The aim of this study was to modify an experimental NEC model in rat pups by a single exposure of animals to NEC-causing factors and test the impact of mother’s milk feeding on the prevalence of the disease.

Unlike in other experiments based on the work of Barlow and Santulli, the idea here was to bring the NEC model as close as possible to the clinical setting. Instead of repeated exposures to hypoxia and hypothermia, the animals were exposed to the stress factors only once, at the beginning of the experiment, just like human newborns after birth during their transition to the Intensive Care Unit (ICU).

Material and Methods


The experiment was approved by the 1st Local Ethics Committee for Animal Experiments in Warsaw (approval 161/2016) and conducted in the years 2018–2020. Seven adult and 79 newborn Sprague-Dawley rats were used in the experiment. The NEC protocol consisted of hypoxia, hypothermia, and formula feeding.


Preterm labor was initially induced by subcutaneous administration of oxytocin on the 19th day of pregnancy, which was later dropped due to inability to obtain live rat pups. The control group consisted of 29 puppies that were killed right after birth.


Fifty newborn rats, divided in subgroups 1–6, were put in individual ventilated cages (IVC) and subjected to 100% nitrogen atmosphere for 0.5 or 1 min and temperature of 4°C for 5 or 10 min. After a set time, the cages were placed in an environment at 37°C and the animals were fed formula in standard dilution using a 0.5-mm gauge feeder tube every 3 h during the experiment, or were fed mother’s milk immediately after birth and then were fed formula every 3 h.


After 72 h, the animals were euthanized and small and large intestine samples were collected for histological assessment with hematoxylin-eosin staining (Figure 1). Twenty-nine newborn pups from oxytocin-induced labor were used as a histological control group.


Each specimen was fixed in 10% neutral buffered formalin solution. Fixed samples were embedded in paraffin, cut into 3-μm sections, and stained routinely with hematoxylin-eosin (HE) for morphological examination.

Slides were first assessed at low magnification (40×) to evaluate the general architecture of the colon. Next, slides were viewed at 200× and 400× and assessed semiquantitatively in a 3-class scoring system as: grade 0 (no change in the bowel wall), grade 1 (submucosal and lamina propria separation with edema of the submucosa), and grade 2 (total loss of villi and total necrosis of the intestinal wall) (Table 1, Figure 2).

The most representative slides were digitized with a Hamamatsu NanoZoomer 2.0-HT scanner (Hamamatsu, Japan). Microphotographs were captured using NDP.view2 software (Hamamatsu, Japan).


Fifty rats were tested, having been subjected to NEC-causing factors. They were (n=23) or were not (n=27) given mother’s milk immediately after birth. The duration of hypothermia was 5 or 10 min and hypoxia lasted 30 or 60 s. Hypothermia, hypoxia, and mother’s milk were the independent variables in the model. The finding of NEC in bowel sample histology was the dependent variable. Logistic regression was used to build a statistical model of the disease. The parameters are presented in Table 2. Variables hypoxia and mother’s milk were found significant for the model, with P values of 0.016 and 0.001, respectively. Although the P value for hypothermia was 0.4 and was not significant, it did not affect the accuracy of the model, which was found to be well fitted to the data based on the Hosmer–Lemeshow test and the Nagelkerke coefficient of determination.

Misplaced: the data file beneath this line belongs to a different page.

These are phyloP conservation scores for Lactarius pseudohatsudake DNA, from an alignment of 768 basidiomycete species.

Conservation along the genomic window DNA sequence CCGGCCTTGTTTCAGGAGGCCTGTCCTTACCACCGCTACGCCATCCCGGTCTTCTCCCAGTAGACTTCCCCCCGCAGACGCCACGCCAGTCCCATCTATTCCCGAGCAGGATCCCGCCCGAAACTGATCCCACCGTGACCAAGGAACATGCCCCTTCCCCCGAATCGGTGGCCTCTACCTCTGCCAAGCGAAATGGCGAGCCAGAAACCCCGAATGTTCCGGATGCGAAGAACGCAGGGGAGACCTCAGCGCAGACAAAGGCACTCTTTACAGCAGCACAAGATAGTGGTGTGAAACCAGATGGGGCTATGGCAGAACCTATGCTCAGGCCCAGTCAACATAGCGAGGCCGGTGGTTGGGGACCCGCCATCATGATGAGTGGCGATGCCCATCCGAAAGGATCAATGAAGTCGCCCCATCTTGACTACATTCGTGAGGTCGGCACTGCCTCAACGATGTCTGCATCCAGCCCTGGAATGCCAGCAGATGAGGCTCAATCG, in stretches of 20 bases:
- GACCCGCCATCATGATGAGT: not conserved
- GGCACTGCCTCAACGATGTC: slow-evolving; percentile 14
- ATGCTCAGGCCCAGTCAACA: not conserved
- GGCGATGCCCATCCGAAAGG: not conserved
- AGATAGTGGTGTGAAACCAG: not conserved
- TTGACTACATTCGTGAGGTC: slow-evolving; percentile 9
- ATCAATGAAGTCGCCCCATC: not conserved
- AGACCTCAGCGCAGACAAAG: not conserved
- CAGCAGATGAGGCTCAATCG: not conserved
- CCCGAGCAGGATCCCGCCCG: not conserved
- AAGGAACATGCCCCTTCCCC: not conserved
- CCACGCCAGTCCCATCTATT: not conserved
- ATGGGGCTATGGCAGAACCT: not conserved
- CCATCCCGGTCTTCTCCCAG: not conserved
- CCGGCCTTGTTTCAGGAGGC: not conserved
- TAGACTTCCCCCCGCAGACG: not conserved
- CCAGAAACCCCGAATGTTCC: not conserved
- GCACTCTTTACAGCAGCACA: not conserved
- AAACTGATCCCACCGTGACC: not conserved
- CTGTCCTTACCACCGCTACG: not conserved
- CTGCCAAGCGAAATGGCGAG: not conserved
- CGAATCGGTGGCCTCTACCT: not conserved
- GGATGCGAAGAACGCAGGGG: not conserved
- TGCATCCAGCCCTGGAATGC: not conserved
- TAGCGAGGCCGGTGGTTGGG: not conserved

Preterm birth was provoked by administering 1 IU of oxytocin subcutaneously in the 3 first litters, but all pups (n=29) died immediately after birth. Then, the oxytocin administration was excluded from the protocol and the dead pups from the first 3 litters were used as a control group for histopathological assessment.


Pups born in consecutive litters (n=50, Table 3) were included in the NEC protocol and were divided into 6 groups. Each of these groups was exposed to NEC-causing factors of differing intensity. In groups 1 and 2 the period of hypoxia was set at 30 s and hypothermia at 5 and 10 min, respectively. NEC was obtained in 2 specimens from group 1 and no specimens from group 2. In groups 3 and 4, the period of hypoxia was set at 60 s and hypothermia was set at 5 and 10 min, respectively. The pups from groups 3 and 4 were fed mother’s milk immediately after birth. No NEC-positive specimens were obtained in groups 3 and 4. Group 5 and 6 were submitted to the highest-intensity factors – 1 min of hypoxia and 10 min of hypothermia. The pups from group 5, unlike those from group 6, were dam-fed once immediately after birth. NEC was obtained in 1 and 10 specimens from groups 5 and 6, respectively. The results are presented in Table 3.


The present study modified the hypothermia-hypoxia NEC model in newborn rats by single exposure to disease-causing factors and tested the positive effect of being fed mother’s milk on the prevalence of NEC. In the modified model, a 1-min period of hypoxia in 100% nitrogen atmosphere and hypothermia at 4°C for 10 min followed by formula feeding every 3 h resulted in histologically confirmed NEC in 10 out of 14 newborns. In the same modelling conditions, newborns given mother’s milk right after birth developed NEC in only 1 out of 11 cases.